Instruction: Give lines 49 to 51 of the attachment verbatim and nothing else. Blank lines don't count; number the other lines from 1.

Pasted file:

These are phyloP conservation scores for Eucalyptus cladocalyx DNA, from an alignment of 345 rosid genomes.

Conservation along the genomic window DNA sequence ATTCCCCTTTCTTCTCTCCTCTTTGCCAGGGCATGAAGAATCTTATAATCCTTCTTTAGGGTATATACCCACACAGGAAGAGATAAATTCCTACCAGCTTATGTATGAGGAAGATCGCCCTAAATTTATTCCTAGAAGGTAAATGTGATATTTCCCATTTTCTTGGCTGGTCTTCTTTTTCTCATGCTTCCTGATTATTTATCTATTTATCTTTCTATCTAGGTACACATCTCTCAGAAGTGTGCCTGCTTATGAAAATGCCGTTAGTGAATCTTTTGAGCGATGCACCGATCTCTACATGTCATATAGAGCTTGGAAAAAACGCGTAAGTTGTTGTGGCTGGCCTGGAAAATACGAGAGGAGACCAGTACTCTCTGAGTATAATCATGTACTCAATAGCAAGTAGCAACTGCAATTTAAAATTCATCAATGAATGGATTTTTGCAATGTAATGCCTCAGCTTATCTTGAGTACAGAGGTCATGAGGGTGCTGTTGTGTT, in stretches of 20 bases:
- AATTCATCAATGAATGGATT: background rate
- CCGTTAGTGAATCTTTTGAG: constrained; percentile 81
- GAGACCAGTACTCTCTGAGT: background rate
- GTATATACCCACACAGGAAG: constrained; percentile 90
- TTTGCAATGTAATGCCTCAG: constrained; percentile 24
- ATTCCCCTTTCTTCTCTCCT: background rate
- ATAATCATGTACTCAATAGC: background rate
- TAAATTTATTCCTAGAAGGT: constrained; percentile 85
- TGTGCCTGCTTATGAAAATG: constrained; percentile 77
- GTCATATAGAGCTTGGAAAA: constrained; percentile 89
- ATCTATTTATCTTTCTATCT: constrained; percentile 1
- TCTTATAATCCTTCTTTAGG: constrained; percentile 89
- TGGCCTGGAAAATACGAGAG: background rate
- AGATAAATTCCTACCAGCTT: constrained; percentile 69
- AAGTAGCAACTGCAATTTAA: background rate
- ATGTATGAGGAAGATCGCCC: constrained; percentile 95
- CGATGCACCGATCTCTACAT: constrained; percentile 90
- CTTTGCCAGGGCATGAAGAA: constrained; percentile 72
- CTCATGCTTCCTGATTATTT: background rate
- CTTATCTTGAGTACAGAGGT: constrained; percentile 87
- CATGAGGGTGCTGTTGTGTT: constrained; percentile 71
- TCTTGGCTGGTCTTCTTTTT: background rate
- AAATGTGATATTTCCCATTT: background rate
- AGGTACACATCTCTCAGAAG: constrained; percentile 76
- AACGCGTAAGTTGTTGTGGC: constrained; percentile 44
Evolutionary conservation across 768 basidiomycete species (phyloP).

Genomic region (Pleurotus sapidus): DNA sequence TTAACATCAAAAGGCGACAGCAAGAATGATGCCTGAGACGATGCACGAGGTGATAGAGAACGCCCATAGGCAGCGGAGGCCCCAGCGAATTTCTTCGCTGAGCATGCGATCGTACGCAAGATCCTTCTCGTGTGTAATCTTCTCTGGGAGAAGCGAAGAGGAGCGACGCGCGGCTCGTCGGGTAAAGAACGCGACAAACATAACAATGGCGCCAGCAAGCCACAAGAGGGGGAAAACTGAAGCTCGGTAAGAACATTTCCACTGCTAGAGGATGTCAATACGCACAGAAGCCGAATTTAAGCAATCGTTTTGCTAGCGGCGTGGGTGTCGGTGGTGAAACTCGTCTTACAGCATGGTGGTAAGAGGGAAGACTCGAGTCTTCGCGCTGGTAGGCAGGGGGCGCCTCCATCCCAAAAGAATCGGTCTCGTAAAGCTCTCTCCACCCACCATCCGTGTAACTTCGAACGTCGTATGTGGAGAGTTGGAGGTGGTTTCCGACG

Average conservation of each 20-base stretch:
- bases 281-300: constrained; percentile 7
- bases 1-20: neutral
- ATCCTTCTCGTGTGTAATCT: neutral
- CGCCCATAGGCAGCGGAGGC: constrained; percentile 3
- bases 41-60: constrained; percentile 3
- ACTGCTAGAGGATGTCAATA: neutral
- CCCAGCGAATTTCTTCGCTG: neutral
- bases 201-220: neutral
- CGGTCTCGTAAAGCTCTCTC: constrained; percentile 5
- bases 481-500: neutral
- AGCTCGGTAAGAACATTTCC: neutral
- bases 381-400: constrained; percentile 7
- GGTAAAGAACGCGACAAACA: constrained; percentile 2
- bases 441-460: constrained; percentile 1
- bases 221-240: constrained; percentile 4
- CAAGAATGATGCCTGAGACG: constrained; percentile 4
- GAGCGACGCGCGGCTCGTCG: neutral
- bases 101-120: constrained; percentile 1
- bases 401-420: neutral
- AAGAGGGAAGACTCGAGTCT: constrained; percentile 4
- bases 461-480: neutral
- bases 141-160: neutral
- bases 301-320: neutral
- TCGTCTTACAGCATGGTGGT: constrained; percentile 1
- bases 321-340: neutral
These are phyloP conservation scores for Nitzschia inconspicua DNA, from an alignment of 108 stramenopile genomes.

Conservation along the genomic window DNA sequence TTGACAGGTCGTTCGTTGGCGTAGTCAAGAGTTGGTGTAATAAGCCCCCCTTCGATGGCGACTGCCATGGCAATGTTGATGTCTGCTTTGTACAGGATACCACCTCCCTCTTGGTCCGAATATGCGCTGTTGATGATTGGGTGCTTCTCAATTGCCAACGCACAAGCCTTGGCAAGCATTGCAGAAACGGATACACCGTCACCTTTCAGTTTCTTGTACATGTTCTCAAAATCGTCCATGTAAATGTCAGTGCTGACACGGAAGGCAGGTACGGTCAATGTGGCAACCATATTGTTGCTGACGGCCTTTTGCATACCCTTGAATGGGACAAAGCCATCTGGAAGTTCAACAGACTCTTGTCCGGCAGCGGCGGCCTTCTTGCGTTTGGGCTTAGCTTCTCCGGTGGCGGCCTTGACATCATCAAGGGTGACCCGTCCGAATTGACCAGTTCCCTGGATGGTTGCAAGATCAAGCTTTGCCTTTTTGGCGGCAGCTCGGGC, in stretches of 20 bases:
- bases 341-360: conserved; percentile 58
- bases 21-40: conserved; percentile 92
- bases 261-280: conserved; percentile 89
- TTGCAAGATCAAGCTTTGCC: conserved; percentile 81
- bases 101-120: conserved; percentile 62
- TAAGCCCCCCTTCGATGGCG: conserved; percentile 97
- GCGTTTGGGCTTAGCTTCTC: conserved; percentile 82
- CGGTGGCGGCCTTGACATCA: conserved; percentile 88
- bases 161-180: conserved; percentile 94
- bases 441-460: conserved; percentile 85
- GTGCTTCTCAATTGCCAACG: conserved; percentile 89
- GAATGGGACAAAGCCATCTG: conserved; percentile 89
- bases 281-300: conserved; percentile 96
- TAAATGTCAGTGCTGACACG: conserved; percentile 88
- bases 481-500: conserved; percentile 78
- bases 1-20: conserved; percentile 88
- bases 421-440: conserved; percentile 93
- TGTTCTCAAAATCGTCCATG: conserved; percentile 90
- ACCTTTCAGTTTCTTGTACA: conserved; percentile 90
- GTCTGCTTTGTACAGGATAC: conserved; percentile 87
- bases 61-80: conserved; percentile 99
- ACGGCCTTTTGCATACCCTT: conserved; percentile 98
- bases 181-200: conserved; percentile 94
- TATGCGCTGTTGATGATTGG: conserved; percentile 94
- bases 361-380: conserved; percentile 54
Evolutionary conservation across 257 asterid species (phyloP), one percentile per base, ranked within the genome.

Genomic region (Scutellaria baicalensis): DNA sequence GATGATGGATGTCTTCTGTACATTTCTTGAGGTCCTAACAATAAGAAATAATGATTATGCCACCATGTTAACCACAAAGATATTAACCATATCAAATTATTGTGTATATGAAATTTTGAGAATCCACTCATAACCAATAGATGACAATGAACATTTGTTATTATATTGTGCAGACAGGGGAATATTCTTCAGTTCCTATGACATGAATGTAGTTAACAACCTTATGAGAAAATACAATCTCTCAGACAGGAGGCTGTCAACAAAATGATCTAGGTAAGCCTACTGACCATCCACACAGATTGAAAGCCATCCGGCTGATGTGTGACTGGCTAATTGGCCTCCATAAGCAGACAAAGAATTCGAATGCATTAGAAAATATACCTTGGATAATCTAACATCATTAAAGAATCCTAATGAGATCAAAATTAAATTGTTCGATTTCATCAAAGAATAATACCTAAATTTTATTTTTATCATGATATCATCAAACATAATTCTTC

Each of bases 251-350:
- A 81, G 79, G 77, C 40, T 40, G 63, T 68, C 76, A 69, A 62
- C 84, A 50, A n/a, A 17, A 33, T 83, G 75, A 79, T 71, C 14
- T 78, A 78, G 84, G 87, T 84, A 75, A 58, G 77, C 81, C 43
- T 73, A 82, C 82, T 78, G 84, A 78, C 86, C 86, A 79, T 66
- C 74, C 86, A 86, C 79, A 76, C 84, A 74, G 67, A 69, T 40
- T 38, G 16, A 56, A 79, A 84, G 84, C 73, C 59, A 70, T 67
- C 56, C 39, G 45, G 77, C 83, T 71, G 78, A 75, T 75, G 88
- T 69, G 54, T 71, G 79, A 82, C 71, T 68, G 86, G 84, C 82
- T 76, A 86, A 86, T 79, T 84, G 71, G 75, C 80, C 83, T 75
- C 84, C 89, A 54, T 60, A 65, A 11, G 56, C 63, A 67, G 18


- bases 401-420: neutral
- AAGAGGGAAGACTCGAGTCT: constrained; percentile 4
- bases 461-480: neutral